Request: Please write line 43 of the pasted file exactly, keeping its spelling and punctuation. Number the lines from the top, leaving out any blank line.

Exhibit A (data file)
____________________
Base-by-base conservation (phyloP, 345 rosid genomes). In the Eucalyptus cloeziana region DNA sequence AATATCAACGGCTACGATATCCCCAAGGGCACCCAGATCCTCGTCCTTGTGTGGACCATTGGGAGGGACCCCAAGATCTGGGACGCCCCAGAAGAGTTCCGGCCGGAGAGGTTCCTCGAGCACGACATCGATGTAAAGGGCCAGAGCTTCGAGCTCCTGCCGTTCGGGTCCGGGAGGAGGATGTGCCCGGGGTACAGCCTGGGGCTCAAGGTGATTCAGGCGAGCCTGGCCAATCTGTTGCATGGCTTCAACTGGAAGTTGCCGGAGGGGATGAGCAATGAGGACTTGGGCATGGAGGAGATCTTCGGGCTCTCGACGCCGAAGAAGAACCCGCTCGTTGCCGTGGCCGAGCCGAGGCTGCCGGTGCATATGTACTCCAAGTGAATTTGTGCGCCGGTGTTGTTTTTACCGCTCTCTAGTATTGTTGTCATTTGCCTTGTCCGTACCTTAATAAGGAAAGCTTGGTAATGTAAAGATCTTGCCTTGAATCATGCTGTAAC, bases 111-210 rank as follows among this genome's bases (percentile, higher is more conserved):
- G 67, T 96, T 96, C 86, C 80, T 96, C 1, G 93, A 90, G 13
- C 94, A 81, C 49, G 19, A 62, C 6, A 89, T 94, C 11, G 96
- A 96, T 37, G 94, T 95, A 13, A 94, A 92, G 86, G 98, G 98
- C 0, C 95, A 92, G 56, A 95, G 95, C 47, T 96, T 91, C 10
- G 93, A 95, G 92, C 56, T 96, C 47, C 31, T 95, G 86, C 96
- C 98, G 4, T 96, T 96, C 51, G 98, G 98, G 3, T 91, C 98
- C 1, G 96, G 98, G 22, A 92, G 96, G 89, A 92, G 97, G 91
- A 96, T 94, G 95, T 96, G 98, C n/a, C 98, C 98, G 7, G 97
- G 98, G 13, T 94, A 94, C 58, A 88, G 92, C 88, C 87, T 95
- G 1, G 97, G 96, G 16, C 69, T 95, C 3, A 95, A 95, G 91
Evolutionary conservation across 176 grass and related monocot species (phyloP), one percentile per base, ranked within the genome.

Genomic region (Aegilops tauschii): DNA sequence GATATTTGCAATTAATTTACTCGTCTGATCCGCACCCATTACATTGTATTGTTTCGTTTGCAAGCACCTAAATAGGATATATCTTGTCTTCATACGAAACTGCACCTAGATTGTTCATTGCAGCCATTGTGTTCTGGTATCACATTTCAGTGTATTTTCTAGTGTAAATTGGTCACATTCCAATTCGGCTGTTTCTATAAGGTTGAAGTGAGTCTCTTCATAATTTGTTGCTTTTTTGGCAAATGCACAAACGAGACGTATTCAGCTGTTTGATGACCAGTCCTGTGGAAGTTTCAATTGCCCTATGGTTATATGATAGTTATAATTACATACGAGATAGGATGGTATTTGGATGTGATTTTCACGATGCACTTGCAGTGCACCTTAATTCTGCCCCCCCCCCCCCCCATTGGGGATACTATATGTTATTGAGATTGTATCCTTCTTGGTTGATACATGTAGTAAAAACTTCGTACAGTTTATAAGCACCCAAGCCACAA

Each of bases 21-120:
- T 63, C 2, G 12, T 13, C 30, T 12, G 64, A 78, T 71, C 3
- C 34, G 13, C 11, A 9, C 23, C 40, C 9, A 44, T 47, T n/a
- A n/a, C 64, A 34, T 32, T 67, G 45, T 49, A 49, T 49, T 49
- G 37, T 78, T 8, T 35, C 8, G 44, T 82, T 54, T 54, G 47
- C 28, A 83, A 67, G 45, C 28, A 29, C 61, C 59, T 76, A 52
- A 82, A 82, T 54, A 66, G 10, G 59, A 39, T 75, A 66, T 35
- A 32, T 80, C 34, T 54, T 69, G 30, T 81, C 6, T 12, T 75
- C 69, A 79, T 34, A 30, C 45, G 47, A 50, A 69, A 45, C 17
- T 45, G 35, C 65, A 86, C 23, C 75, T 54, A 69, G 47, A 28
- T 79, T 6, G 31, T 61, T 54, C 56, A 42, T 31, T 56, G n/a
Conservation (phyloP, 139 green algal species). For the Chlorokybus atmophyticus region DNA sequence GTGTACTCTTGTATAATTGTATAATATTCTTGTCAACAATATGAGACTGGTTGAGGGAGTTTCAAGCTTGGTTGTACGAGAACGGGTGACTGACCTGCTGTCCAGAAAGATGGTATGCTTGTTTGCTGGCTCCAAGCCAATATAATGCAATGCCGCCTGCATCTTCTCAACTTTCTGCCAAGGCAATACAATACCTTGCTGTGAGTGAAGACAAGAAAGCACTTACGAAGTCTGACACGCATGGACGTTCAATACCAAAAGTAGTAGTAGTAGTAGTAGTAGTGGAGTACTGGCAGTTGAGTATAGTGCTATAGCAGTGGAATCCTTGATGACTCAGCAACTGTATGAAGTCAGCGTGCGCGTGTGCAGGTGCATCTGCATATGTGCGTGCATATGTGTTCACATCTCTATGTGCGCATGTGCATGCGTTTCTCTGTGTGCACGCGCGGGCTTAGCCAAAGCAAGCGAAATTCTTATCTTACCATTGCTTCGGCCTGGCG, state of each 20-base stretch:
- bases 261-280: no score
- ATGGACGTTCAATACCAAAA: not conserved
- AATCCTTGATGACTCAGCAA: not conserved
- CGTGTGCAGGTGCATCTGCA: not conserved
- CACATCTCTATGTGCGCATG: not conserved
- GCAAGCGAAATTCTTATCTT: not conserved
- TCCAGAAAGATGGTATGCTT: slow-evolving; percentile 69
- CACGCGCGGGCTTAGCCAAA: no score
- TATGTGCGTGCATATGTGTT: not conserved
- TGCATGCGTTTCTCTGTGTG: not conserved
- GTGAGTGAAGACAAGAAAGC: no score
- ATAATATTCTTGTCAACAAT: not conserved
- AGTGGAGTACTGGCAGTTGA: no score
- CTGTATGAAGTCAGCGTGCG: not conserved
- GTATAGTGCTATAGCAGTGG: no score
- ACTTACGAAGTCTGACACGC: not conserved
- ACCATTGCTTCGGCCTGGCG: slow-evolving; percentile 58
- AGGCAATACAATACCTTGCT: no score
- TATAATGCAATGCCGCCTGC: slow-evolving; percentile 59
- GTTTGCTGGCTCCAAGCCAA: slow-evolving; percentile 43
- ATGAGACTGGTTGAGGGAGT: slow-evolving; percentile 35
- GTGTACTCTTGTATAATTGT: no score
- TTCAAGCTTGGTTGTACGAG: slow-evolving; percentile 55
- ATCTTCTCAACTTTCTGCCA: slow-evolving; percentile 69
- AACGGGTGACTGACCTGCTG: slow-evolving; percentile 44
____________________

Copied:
- AGGCAATACAATACCTTGCT: no score